Image from Catholic Memes
When I first saw this meme, I was confused. I, as a 22-year-old Catholic Millennial, enjoy the rich tradition the Church has, but in no way do I feel attracted to the pre-Vatican II Latin Mass and had no idea why anyone my age would. That was all before I dove headfirst into the “Liturgy Wars” when I started working for Pray Tell.
Growing up in the greater Seattle area, I was always surrounded by diversity: diversity of ethnicity, religion, and sexuality. My friend group throughout the latter years of grade school consisted of a Catholic (me), two atheists, an agnostic, a Muslim, and a Mormon. This diversity was not only expected in Renton but also welcomed. And that diversity was all the more encouraged when I started my undergraduate studies at the University of Portland (sponsored by the Congregation of Holy Cross).
It wasn’t until three weeks when I started my graduate assistantship here at Pray Tell blog that I realized there was a very different way to live out the Catholic faith. My fellow students in the School of Theology spoke about all the young, pious, Catholics back home pushing for the traditional Latin High Mass setting. Instead of Millennials pushing to understand and implement Catholic Social Teaching like I was used to, they were spending their time more worried about chapel veils and calling for a reform of the Vatican II liturgical reform.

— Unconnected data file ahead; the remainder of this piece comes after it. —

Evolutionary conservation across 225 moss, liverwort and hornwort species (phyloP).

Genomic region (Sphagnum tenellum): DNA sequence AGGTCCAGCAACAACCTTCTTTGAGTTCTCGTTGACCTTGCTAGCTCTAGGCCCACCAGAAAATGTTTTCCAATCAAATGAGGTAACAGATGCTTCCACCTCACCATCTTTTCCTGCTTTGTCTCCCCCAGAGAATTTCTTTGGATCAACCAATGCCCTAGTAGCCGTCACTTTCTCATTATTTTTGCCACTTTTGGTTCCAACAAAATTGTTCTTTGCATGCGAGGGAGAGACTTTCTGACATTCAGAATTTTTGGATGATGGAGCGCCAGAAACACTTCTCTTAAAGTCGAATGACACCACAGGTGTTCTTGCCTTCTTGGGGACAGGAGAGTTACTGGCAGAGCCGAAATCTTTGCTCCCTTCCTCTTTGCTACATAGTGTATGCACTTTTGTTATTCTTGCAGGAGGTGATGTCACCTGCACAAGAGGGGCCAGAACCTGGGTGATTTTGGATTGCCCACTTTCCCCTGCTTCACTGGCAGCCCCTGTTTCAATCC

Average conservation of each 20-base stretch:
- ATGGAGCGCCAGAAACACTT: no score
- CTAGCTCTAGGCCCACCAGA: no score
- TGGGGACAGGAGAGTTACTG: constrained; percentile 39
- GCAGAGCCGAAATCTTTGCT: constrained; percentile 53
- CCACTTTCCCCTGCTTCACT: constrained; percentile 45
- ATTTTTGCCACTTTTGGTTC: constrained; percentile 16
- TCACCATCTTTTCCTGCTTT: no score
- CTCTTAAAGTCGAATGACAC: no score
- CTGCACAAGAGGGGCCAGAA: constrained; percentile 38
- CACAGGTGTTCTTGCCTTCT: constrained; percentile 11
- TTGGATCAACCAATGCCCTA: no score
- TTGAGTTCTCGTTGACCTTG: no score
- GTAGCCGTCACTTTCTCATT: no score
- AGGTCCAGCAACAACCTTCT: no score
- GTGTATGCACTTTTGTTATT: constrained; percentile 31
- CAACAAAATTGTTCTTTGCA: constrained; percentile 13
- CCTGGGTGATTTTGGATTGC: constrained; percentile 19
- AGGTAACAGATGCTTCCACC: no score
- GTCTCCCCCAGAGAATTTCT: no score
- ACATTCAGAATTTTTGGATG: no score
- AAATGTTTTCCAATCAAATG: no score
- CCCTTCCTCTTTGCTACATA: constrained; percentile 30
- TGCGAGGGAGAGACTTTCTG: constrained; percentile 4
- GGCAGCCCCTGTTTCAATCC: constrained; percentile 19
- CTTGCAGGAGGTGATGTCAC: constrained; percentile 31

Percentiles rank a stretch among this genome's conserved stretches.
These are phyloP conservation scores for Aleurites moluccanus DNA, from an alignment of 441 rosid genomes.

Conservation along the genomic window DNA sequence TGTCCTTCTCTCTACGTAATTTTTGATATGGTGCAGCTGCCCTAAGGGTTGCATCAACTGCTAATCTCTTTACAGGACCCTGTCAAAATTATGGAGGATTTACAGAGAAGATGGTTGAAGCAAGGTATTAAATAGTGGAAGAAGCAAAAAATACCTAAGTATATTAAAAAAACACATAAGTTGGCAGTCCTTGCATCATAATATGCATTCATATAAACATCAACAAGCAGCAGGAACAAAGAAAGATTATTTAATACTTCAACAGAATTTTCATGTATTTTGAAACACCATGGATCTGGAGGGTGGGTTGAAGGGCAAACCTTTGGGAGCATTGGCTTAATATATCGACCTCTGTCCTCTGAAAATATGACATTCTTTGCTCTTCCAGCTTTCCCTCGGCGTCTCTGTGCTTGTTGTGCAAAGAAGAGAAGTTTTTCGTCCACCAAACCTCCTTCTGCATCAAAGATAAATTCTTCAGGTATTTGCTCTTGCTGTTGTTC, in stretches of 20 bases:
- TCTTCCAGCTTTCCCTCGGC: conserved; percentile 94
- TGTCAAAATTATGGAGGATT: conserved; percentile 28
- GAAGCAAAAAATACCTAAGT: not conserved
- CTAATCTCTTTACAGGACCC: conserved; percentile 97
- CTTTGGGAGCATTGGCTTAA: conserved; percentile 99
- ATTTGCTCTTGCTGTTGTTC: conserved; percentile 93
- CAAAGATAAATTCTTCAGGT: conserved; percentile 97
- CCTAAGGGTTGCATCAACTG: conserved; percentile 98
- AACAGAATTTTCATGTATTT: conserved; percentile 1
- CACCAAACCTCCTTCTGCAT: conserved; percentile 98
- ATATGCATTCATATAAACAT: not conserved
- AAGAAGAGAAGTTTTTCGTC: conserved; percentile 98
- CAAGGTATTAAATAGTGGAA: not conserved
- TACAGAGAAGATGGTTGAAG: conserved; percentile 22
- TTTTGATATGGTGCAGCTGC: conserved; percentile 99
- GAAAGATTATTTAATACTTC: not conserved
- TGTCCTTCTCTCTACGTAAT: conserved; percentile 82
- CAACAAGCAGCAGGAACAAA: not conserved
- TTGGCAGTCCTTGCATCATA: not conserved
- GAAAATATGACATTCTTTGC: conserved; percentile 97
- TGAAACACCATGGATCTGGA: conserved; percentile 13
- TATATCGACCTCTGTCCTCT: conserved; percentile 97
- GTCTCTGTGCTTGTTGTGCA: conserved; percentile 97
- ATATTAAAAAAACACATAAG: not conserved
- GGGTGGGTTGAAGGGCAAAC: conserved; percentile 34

I had been Catholic and studying theology for years and never heard of this ultra-conservative movement going on among the youth. I studied theology and went to Mass with other Millennials my age and never once did this come up. How is that the case?
I believe this is because this ultra-conservative youth movement is such a small faction, there was no way for me to know anything about it. For years I had been spending my time deep into the theological texts of Augustine, Gustavo Gutiérrez, and others. Because of that I never listened to the obnoxious voices coming from the small yet loud group of Millennials that make people think the up-and-coming Catholic generation is going to ruin all the great work Pope Francis is doing. It seems like all my generation does is exalt cardinals who hold fast to the outdated theology of the past and call Fr. James Martin a heretic for his work with the LGBT community. Don’t let the small population of ultra-conservative Millennials shouting on the internet fool you, that is not the case.
I call for Millennials like me to become more vocal. Let us not let our generation be defined by short-sighted traditionalists who have a narrow understanding of our Catholic faith. Let us not let the younger members of our generation growing up under us be indoctrinated by the pious missionaries who are more interested in spreading their rigid traditions than Christ’s all-enveloping unconditional love.
It is time for the term Catholic Millennials to no longer mean “terrifying youth traditionalists.” It is time for Catholic Millennials to mean the upcoming generation striving for the inclusive, engaged, forward-looking Church that we are called to become. Speak up, fellow Catholic Millennials!
Want a place to share your thoughts here on worship? Submit a post to the YouthSpeak contest!
Matthew Nelson is an M.T.S. student at St. John’s School of Theology and Seminary, and a Graduate Assistant for the Pray Tell Blog. Matt graduated from University of Portland in May of 2017 with a B.A. in Theology and minors in Education and Mathematics.